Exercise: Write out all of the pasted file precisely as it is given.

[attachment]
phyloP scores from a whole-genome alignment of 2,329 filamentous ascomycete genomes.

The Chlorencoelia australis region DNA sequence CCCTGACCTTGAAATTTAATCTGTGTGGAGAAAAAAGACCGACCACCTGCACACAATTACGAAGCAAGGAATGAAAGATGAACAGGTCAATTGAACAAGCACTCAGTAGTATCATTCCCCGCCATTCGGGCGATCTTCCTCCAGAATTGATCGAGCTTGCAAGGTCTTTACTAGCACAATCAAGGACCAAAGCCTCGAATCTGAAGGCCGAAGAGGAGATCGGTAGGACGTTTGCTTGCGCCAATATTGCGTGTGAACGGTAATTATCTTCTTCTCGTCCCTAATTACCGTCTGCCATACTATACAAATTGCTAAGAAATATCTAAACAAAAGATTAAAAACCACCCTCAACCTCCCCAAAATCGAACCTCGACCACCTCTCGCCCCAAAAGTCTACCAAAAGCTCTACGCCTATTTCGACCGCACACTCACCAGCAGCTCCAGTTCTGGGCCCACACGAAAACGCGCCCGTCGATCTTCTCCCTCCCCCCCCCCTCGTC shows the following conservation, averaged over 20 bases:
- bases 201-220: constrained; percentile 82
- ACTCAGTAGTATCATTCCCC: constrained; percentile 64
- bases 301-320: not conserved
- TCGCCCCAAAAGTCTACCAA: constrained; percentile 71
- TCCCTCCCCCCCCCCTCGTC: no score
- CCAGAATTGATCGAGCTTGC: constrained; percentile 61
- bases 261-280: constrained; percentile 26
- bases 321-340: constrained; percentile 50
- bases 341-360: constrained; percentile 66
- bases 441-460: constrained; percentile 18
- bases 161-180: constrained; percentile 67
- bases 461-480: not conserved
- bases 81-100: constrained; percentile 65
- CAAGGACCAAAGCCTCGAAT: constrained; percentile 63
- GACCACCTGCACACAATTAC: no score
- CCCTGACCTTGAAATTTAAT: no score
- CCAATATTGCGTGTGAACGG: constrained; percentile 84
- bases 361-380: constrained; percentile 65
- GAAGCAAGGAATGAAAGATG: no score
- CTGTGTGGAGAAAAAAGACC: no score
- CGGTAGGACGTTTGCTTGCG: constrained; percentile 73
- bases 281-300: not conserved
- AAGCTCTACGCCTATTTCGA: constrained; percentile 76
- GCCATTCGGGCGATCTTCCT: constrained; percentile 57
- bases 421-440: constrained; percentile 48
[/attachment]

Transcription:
phyloP scores from a whole-genome alignment of 2,329 filamentous ascomycete genomes.

The Chlorencoelia australis region DNA sequence CCCTGACCTTGAAATTTAATCTGTGTGGAGAAAAAAGACCGACCACCTGCACACAATTACGAAGCAAGGAATGAAAGATGAACAGGTCAATTGAACAAGCACTCAGTAGTATCATTCCCCGCCATTCGGGCGATCTTCCTCCAGAATTGATCGAGCTTGCAAGGTCTTTACTAGCACAATCAAGGACCAAAGCCTCGAATCTGAAGGCCGAAGAGGAGATCGGTAGGACGTTTGCTTGCGCCAATATTGCGTGTGAACGGTAATTATCTTCTTCTCGTCCCTAATTACCGTCTGCCATACTATACAAATTGCTAAGAAATATCTAAACAAAAGATTAAAAACCACCCTCAACCTCCCCAAAATCGAACCTCGACCACCTCTCGCCCCAAAAGTCTACCAAAAGCTCTACGCCTATTTCGACCGCACACTCACCAGCAGCTCCAGTTCTGGGCCCACACGAAAACGCGCCCGTCGATCTTCTCCCTCCCCCCCCCCTCGTC shows the following conservation, averaged over 20 bases:
- bases 201-220: constrained; percentile 82
- ACTCAGTAGTATCATTCCCC: constrained; percentile 64
- bases 301-320: not conserved
- TCGCCCCAAAAGTCTACCAA: constrained; percentile 71
- TCCCTCCCCCCCCCCTCGTC: no score
- CCAGAATTGATCGAGCTTGC: constrained; percentile 61
- bases 261-280: constrained; percentile 26
- bases 321-340: constrained; percentile 50
- bases 341-360: constrained; percentile 66
- bases 441-460: constrained; percentile 18
- bases 161-180: constrained; percentile 67
- bases 461-480: not conserved
- bases 81-100: constrained; percentile 65
- CAAGGACCAAAGCCTCGAAT: constrained; percentile 63
- GACCACCTGCACACAATTAC: no score
- CCCTGACCTTGAAATTTAAT: no score
- CCAATATTGCGTGTGAACGG: constrained; percentile 84
- bases 361-380: constrained; percentile 65
- GAAGCAAGGAATGAAAGATG: no score
- CTGTGTGGAGAAAAAAGACC: no score
- CGGTAGGACGTTTGCTTGCG: constrained; percentile 73
- bases 281-300: not conserved
- AAGCTCTACGCCTATTTCGA: constrained; percentile 76
- GCCATTCGGGCGATCTTCCT: constrained; percentile 57
- bases 421-440: constrained; percentile 48